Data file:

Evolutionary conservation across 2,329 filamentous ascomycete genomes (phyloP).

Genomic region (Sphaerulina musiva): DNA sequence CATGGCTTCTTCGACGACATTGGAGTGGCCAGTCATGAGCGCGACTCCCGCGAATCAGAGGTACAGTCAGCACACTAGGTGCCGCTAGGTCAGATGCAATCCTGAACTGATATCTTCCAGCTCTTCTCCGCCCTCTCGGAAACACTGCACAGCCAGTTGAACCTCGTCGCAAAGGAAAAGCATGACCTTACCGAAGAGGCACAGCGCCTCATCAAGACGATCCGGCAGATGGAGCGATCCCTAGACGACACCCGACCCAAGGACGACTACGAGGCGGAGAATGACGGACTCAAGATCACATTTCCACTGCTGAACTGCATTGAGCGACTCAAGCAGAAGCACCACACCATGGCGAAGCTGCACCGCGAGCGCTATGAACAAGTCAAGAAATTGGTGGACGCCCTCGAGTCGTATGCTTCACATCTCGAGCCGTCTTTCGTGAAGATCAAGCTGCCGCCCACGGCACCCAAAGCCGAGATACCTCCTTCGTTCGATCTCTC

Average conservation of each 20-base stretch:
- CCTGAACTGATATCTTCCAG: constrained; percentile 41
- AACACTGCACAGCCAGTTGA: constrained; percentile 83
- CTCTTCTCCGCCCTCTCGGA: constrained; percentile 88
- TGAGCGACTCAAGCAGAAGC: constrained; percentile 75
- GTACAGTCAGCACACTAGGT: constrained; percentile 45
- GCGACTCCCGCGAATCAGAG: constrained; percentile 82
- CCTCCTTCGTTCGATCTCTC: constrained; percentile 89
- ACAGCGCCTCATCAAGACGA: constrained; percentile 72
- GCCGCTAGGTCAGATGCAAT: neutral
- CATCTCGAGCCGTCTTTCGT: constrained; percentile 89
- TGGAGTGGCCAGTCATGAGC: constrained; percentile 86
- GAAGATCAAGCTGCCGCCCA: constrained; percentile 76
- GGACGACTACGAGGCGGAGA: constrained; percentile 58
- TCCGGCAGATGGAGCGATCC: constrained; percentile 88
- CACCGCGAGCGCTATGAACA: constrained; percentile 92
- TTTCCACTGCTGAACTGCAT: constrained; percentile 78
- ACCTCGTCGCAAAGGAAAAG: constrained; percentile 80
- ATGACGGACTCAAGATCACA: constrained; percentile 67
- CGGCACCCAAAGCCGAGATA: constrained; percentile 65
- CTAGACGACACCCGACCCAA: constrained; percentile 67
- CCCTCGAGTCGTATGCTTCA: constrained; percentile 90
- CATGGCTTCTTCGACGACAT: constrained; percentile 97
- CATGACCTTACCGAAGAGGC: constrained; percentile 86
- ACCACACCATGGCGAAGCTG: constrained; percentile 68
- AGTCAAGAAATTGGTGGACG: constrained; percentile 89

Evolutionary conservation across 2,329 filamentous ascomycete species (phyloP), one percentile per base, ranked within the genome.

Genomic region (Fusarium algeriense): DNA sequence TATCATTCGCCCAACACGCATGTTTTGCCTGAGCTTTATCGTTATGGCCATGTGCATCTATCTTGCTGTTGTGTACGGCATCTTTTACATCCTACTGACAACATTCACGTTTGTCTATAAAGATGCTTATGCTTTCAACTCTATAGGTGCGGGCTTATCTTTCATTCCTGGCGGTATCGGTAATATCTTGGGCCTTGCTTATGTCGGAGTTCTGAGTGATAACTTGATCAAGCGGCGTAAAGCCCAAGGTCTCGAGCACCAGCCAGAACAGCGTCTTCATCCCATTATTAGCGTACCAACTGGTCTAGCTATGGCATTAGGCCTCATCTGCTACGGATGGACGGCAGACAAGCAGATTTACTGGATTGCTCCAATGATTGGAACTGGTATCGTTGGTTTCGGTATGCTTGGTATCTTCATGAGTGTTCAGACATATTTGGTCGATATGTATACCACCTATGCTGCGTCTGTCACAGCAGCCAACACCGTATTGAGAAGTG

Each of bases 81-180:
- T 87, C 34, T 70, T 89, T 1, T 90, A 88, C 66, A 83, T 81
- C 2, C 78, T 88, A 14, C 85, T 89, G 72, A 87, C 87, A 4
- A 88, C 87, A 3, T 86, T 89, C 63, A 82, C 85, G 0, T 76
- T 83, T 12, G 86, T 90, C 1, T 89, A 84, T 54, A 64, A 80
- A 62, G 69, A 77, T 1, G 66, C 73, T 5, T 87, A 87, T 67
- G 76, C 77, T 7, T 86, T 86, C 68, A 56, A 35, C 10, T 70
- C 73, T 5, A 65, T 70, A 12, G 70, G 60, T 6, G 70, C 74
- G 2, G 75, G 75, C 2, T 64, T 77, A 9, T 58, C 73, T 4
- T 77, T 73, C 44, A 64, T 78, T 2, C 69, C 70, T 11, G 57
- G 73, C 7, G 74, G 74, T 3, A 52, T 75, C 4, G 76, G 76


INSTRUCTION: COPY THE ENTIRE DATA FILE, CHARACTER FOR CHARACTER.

Evolutionary conservation across 2,329 filamentous ascomycete genomes (phyloP).

Genomic region (Sphaerulina musiva): DNA sequence CATGGCTTCTTCGACGACATTGGAGTGGCCAGTCATGAGCGCGACTCCCGCGAATCAGAGGTACAGTCAGCACACTAGGTGCCGCTAGGTCAGATGCAATCCTGAACTGATATCTTCCAGCTCTTCTCCGCCCTCTCGGAAACACTGCACAGCCAGTTGAACCTCGTCGCAAAGGAAAAGCATGACCTTACCGAAGAGGCACAGCGCCTCATCAAGACGATCCGGCAGATGGAGCGATCCCTAGACGACACCCGACCCAAGGACGACTACGAGGCGGAGAATGACGGACTCAAGATCACATTTCCACTGCTGAACTGCATTGAGCGACTCAAGCAGAAGCACCACACCATGGCGAAGCTGCACCGCGAGCGCTATGAACAAGTCAAGAAATTGGTGGACGCCCTCGAGTCGTATGCTTCACATCTCGAGCCGTCTTTCGTGAAGATCAAGCTGCCGCCCACGGCACCCAAAGCCGAGATACCTCCTTCGTTCGATCTCTC

Average conservation of each 20-base stretch:
- CCTGAACTGATATCTTCCAG: constrained; percentile 41
- AACACTGCACAGCCAGTTGA: constrained; percentile 83
- CTCTTCTCCGCCCTCTCGGA: constrained; percentile 88
- TGAGCGACTCAAGCAGAAGC: constrained; percentile 75
- GTACAGTCAGCACACTAGGT: constrained; percentile 45
- GCGACTCCCGCGAATCAGAG: constrained; percentile 82
- CCTCCTTCGTTCGATCTCTC: constrained; percentile 89
- ACAGCGCCTCATCAAGACGA: constrained; percentile 72
- GCCGCTAGGTCAGATGCAAT: neutral
- CATCTCGAGCCGTCTTTCGT: constrained; percentile 89
- TGGAGTGGCCAGTCATGAGC: constrained; percentile 86
- GAAGATCAAGCTGCCGCCCA: constrained; percentile 76
- GGACGACTACGAGGCGGAGA: constrained; percentile 58
- TCCGGCAGATGGAGCGATCC: constrained; percentile 88
- CACCGCGAGCGCTATGAACA: constrained; percentile 92
- TTTCCACTGCTGAACTGCAT: constrained; percentile 78
- ACCTCGTCGCAAAGGAAAAG: constrained; percentile 80
- ATGACGGACTCAAGATCACA: constrained; percentile 67
- CGGCACCCAAAGCCGAGATA: constrained; percentile 65
- CTAGACGACACCCGACCCAA: constrained; percentile 67
- CCCTCGAGTCGTATGCTTCA: constrained; percentile 90
- CATGGCTTCTTCGACGACAT: constrained; percentile 97
- CATGACCTTACCGAAGAGGC: constrained; percentile 86
- ACCACACCATGGCGAAGCTG: constrained; percentile 68
- AGTCAAGAAATTGGTGGACG: constrained; percentile 89

Evolutionary conservation across 2,329 filamentous ascomycete species (phyloP), one percentile per base, ranked within the genome.

Genomic region (Fusarium algeriense): DNA sequence TATCATTCGCCCAACACGCATGTTTTGCCTGAGCTTTATCGTTATGGCCATGTGCATCTATCTTGCTGTTGTGTACGGCATCTTTTACATCCTACTGACAACATTCACGTTTGTCTATAAAGATGCTTATGCTTTCAACTCTATAGGTGCGGGCTTATCTTTCATTCCTGGCGGTATCGGTAATATCTTGGGCCTTGCTTATGTCGGAGTTCTGAGTGATAACTTGATCAAGCGGCGTAAAGCCCAAGGTCTCGAGCACCAGCCAGAACAGCGTCTTCATCCCATTATTAGCGTACCAACTGGTCTAGCTATGGCATTAGGCCTCATCTGCTACGGATGGACGGCAGACAAGCAGATTTACTGGATTGCTCCAATGATTGGAACTGGTATCGTTGGTTTCGGTATGCTTGGTATCTTCATGAGTGTTCAGACATATTTGGTCGATATGTATACCACCTATGCTGCGTCTGTCACAGCAGCCAACACCGTATTGAGAAGTG

Each of bases 81-180:
- T 87, C 34, T 70, T 89, T 1, T 90, A 88, C 66, A 83, T 81
- C 2, C 78, T 88, A 14, C 85, T 89, G 72, A 87, C 87, A 4
- A 88, C 87, A 3, T 86, T 89, C 63, A 82, C 85, G 0, T 76
- T 83, T 12, G 86, T 90, C 1, T 89, A 84, T 54, A 64, A 80
- A 62, G 69, A 77, T 1, G 66, C 73, T 5, T 87, A 87, T 67
- G 76, C 77, T 7, T 86, T 86, C 68, A 56, A 35, C 10, T 70
- C 73, T 5, A 65, T 70, A 12, G 70, G 60, T 6, G 70, C 74
- G 2, G 75, G 75, C 2, T 64, T 77, A 9, T 58, C 73, T 4
- T 77, T 73, C 44, A 64, T 78, T 2, C 69, C 70, T 11, G 57
- G 73, C 7, G 74, G 74, T 3, A 52, T 75, C 4, G 76, G 76